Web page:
8. Try Non-Dairy Milk Options

There are many different non-dairy milk options for you to choose from, such as coconut milk, almond milk, soy milk, or oat milk.

Experiment and see what suits your taste buds best. Oat milk has a more neutral flavor suitable for making coffee, while coconut milk has a stronger taste. Try a cold coconut coffee shake or a nutty almond chocolate milk.

These kinds of milk are also a good substitute for cream in baking and cooking.

9. Build a Dairy-Free Meal Plan

Changing your lifestyle to dairy-free is not an easy task. It requires planning and dedication. It's like Benjamin Franklin said, "If you fail to plan, you are planning to fail."

After getting rid of your dairy stock at home, plan your meals and stock up fresh with dairy substitutes.

Meal prep is essential. Having quick meals on standby will prevent cravings and stop you from running to the nearest café for a fresh cup of coffee or a cheesy sandwich. FYI, most bread and buns contain milk.

10. Find Online Support

It's important to know that you are not alone. Many other parents are facing the same issue. But together, we are stronger. Adjusting to life with a new baby is difficult, and we need all the help we can get.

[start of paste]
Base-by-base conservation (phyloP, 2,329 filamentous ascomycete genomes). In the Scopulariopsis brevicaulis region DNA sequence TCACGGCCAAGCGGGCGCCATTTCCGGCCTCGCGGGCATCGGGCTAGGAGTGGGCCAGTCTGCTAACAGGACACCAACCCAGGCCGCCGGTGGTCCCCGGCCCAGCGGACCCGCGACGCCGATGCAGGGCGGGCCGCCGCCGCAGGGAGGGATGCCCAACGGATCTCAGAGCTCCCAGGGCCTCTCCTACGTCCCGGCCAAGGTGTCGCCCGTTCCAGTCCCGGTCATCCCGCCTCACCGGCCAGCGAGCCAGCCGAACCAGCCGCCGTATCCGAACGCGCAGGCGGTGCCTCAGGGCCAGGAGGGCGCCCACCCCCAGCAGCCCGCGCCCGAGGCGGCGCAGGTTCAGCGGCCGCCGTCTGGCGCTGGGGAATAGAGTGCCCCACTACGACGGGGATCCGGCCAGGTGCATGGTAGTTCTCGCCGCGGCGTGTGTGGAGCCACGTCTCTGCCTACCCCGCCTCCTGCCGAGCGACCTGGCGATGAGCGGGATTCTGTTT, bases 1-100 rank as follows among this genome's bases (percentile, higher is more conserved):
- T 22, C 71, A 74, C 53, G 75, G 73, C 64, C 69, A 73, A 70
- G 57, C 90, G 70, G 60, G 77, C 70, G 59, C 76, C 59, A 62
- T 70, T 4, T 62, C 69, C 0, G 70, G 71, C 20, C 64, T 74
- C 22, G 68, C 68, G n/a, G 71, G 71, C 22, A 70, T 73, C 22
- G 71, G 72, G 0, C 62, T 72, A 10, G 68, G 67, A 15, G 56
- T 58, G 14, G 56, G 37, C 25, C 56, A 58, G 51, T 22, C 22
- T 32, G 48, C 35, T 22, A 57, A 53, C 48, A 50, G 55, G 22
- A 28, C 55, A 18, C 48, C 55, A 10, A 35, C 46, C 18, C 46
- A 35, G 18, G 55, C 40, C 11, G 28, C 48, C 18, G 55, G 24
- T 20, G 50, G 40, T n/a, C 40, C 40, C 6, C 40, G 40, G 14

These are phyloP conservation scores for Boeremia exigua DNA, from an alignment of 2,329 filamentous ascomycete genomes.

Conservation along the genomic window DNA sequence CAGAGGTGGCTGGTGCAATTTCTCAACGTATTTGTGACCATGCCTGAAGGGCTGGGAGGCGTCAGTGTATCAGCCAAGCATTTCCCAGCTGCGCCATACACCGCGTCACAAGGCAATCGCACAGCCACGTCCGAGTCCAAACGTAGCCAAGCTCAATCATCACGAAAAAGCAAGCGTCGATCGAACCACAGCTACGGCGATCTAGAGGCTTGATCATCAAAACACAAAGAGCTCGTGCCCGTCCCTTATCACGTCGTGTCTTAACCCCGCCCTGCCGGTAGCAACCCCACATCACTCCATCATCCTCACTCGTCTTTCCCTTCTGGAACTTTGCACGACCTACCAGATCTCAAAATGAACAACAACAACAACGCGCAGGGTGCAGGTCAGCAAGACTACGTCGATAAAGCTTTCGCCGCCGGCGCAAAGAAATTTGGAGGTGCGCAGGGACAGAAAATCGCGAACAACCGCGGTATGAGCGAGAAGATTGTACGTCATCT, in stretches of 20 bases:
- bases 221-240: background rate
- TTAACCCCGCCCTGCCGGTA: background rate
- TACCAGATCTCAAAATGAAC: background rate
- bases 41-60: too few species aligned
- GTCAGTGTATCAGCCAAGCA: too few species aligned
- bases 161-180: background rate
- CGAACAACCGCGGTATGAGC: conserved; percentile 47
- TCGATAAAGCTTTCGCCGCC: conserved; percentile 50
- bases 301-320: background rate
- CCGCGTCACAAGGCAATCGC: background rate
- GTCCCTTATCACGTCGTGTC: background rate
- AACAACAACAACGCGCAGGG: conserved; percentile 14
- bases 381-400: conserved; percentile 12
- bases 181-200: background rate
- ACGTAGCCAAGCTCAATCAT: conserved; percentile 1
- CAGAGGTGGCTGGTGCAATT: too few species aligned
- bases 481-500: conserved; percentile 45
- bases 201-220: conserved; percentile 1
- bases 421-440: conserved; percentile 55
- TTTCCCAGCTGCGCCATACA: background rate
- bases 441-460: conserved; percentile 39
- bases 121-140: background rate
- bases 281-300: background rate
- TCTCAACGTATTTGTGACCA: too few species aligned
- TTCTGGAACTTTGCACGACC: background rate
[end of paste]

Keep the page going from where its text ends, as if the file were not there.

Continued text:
Social media is the quickest way to find support groups online. Check out Facebook and Instagram to find and join such groups. Reach out for support, encouragement, and tips. And offer some advice in return.

Before You Go Dairy-Free...

If you are a dairy lover, then going dairy-free can seem like a daunting task. So it's best to reach out to your child’s pediatrician, a nutritionist, and online support groups for guidance and support.

Omitting dairy from your diet will create new problems you'll need to solve. It's important that you replace this caloric source with suitable foods. And because hydration is essential for nursing moms, you'll also need to drink plenty of liquids that are dairy free.

» Create simple, healthy dinners with Green Chef today.


  1. https://pubmed.ncbi.nlm.nih.gov/1200699/
  2. https://www.ncbi.nlm.nih.gov/books/NBK532285/
  3. https://www.fda.gov/food/food-labeling-nutrition/food-allergies
Head and shoulders photograph of Anju Mobin
Anju Mobin is a certified nutritionist, Diet and Fitness Consultant at numerous medical clinics, founder and editor of fitnesshacks.org, and a writer for Top10.com. Anju strives to simplify complex information about nutrition, health, and fitness for the general public.

*The information on this site is based on research, but should not be treated as medical advice. Before beginning any new diet plan, we recommend consulting with a physician or other professional healthcare provider. Results may vary based on various health factors, individual weight loss plans and adherence to the meal plan.